One Question That You Can’t Ask Job Applicants

Overlapping Caution, Warning, Danger and Hazard Tape BackgroundIn an effort to continue working toward closing the gender wage gap, more states are enacting laws that prevent an employer from asking a candidate or applicant for compensation history.

Delaware is the most recent state to sign a law (effective December 2017) restricting employers from asking for compensation history. They can however, consider a candidate’s salary history should the applicant share that information voluntarily. It will still be legal for employers to share the salary range of the positions they are hiring for, and to ask a candidate what their desired salary range is.   Continue reading

Algorithims: Efficient Recruiting or Risky Recruiting.

Algorithms and Your Recruiting SoftwareAlgorithms are everywhere. They’re determining who we hire, which friends’ status updates we see online, and the rate you’ve been given on your car insurance. They may have even had a hand in how you landed on this article.

Imagine having a lower credit score simply because you shop at a store in a neighborhood deemed “lower income” or “unsafe” because it’s on your way home, or close to where you work. If this seems unfair, that’s because it probably is. Though they’re being used everywhere, algorithms aren’t infallible.

While it may be less concerning as it relates to the social media posts you see as you scroll through your phone, there is cause for great concern as we consider the role algorithms play in our hiring processes. Continue reading

Five Strategies to Effective Recruiting in a Candidate Driven Market: Making the Final Selection

This is part five of our five-part series about effective recruiting in a candidate driven market.

By: Edna Nakamoto and Jessica Barrett
making-the-final-selection
This week wraps up our five-part series on recruiting in a candidate driven market. We’ve covered strategic planning and determining need, and internal and external recruiting. In our previous installment, we looked at external assessment tools. As promised, today we’ll be talking about the final step in the recruiting process: Making the Final Selection.

Making the Final Selection

There is one key thing that that should happen even before the prescreening process begins, and that is for you to remember that you are the expert on market conditions. It is your job to educate your hiring managers on what is going on within the landscape of a candidate-driven marketplace. Don’t expect them to already be aware of that, especially those managers who rarely do any hiring. This will make the expectations going in to the interview process clear, and the process that much smoother. Continue reading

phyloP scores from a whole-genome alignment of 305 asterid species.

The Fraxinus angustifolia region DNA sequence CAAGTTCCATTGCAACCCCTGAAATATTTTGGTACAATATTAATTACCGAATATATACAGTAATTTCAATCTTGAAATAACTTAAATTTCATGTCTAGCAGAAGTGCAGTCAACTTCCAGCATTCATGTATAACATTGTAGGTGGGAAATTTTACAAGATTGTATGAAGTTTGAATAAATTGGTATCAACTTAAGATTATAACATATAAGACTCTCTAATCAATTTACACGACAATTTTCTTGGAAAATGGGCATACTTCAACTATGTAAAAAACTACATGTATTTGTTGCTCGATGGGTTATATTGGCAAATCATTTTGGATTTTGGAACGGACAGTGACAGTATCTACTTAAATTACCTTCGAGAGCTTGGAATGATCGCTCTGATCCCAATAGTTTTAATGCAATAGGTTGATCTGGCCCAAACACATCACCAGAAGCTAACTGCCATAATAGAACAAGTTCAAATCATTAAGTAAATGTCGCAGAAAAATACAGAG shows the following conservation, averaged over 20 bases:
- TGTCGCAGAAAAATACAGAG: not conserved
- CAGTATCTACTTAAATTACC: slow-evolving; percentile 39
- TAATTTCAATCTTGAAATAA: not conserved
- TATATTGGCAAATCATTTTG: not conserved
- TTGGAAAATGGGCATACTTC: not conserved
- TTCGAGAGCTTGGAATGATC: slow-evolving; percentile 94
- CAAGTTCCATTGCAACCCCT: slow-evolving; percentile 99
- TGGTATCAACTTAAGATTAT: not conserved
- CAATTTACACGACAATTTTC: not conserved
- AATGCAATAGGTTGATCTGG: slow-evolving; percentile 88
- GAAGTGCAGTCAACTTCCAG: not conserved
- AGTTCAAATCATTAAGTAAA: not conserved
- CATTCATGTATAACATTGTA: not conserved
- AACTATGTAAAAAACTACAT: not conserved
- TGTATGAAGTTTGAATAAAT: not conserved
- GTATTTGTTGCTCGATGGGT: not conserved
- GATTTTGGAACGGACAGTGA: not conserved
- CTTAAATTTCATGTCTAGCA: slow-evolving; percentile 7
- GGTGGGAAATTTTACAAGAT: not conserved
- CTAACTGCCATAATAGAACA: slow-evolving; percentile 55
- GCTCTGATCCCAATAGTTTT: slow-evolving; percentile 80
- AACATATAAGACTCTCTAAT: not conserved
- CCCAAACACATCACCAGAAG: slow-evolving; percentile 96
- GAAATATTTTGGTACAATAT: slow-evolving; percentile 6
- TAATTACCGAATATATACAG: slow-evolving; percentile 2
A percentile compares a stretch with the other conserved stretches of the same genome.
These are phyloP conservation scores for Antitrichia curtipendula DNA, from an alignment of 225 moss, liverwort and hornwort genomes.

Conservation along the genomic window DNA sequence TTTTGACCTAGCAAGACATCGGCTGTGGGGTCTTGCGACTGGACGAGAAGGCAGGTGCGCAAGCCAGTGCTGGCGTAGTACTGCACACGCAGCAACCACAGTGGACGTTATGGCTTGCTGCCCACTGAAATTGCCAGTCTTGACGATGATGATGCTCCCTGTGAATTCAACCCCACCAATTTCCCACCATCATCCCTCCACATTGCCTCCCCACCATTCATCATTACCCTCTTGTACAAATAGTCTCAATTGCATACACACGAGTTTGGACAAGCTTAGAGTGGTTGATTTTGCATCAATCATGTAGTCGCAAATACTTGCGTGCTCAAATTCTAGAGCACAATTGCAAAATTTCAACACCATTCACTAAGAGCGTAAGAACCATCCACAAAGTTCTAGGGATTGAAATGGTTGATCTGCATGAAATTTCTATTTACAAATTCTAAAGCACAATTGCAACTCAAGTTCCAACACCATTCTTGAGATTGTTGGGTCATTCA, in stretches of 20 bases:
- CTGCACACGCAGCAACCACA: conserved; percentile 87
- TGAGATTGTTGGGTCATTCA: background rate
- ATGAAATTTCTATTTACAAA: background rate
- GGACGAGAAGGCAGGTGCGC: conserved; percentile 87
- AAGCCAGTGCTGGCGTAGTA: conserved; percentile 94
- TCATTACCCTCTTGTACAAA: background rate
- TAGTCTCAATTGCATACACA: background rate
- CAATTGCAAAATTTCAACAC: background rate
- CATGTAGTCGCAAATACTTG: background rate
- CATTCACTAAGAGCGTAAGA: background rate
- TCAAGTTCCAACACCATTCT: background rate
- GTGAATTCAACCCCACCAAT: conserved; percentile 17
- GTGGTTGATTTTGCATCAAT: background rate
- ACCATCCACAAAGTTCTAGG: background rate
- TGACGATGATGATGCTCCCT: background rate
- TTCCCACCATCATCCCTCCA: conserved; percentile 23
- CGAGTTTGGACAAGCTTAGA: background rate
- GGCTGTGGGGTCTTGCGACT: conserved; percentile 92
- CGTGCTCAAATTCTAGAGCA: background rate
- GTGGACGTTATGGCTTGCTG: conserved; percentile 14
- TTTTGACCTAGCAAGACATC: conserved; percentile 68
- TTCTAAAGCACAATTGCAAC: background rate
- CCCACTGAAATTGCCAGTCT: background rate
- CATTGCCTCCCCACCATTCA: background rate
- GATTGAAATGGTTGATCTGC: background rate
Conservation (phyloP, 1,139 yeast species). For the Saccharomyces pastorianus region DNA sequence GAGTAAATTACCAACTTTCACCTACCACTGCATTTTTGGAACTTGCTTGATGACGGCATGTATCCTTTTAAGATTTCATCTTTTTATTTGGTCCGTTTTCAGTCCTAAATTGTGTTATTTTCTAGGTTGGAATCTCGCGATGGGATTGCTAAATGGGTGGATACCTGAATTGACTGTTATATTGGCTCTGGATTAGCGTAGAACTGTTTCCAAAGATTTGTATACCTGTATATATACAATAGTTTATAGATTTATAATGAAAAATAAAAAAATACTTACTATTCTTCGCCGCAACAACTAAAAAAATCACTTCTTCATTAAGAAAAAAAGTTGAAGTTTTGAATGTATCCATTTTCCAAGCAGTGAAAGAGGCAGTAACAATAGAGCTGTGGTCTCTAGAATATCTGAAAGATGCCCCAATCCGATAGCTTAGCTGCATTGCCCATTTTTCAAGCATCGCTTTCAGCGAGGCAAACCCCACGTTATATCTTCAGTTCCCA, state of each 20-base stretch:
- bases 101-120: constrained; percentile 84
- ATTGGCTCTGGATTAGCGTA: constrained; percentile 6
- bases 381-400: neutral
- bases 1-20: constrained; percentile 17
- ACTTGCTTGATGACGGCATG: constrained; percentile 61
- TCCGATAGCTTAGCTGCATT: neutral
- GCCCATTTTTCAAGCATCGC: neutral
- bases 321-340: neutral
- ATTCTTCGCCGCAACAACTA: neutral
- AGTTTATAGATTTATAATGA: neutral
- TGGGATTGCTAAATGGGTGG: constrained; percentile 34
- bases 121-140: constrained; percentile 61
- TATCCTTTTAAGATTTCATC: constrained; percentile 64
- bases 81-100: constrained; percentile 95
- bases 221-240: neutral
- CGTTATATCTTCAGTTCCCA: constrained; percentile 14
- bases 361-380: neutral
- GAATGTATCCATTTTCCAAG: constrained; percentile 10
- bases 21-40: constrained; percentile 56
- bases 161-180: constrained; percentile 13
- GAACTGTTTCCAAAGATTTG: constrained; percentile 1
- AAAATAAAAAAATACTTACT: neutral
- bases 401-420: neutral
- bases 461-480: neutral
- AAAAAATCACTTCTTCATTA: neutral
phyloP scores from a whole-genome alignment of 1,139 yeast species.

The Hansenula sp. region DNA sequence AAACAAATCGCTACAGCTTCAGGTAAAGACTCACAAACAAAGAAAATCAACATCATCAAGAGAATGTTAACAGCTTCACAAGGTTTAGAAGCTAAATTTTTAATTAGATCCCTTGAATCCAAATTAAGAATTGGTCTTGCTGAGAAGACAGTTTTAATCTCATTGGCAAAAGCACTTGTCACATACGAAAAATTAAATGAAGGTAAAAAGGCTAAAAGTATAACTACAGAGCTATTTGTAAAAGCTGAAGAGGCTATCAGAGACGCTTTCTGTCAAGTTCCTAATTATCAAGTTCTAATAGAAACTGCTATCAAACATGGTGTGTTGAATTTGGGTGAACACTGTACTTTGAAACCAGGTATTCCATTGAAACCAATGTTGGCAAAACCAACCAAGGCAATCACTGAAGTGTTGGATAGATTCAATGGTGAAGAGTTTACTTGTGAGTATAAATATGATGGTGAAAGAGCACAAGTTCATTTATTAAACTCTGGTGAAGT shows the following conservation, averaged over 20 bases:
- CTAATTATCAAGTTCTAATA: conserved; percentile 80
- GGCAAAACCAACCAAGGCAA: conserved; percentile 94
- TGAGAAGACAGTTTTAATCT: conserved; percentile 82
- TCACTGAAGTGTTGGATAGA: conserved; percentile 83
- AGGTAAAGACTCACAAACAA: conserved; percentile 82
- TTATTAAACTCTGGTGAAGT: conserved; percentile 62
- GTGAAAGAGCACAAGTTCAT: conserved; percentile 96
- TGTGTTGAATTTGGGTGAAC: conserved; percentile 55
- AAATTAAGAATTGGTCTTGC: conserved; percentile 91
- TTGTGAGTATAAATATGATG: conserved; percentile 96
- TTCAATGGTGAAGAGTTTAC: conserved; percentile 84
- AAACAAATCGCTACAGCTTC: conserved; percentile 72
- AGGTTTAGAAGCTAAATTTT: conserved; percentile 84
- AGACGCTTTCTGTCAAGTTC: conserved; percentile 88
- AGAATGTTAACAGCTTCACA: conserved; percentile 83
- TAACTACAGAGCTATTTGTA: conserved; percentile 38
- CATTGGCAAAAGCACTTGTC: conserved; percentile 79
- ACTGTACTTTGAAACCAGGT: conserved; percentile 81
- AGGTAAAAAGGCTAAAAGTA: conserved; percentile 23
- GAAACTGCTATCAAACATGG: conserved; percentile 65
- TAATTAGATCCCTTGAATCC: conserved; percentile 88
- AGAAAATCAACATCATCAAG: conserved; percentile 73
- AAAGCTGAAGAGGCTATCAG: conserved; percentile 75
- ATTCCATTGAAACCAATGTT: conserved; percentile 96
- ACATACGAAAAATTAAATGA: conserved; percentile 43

External Assessment Tools: Part Four of a Five Part Series on Recruiting

This is part four of our five-part series about effective recruiting in a candidate driven market.

By: Edna Nakamoto and Jessica Barrett
external-assessment-toolsIn part three of our series on recruiting, we discussed internal screening. Today, we’ll be looking at some of the assessment tools available to us when our search for talent takes us outside the organization.

With the average cost of recruiting, hiring, and training being $4,000, and the cost of turnover being $16,000 for entry level employees and $120,000 for mid-level associates, it’s easy to see why employers care so much about making the right hire the first time. When putting candidates through the assessment process, having the right tools is critical for employers. Continue reading

Internal Screening: Part Three of a Five-Part Recruiting Series

This is part three of our five-part series about effective recruiting in a candidate driven market.

By: Edna Nakamoto and Jessica Barrett

help-wantedIn part two of our five-part series on recruiting, we took a look at resources, strategies and processes. We’ve already briefly touched on the topic of internal screening, but today, we’re going to further unpack this important topic.

All too often, as soon as an employee gives notice that they are leaving, organizations quickly post the open role to fill the vacancy as soon as possible. It’s a natural reaction as losing someone means lost productivity, lost revenue, and a heavier workload for their colleagues. However, taking a step back and examining your current talent pool may prove to be the best first option.

Continue reading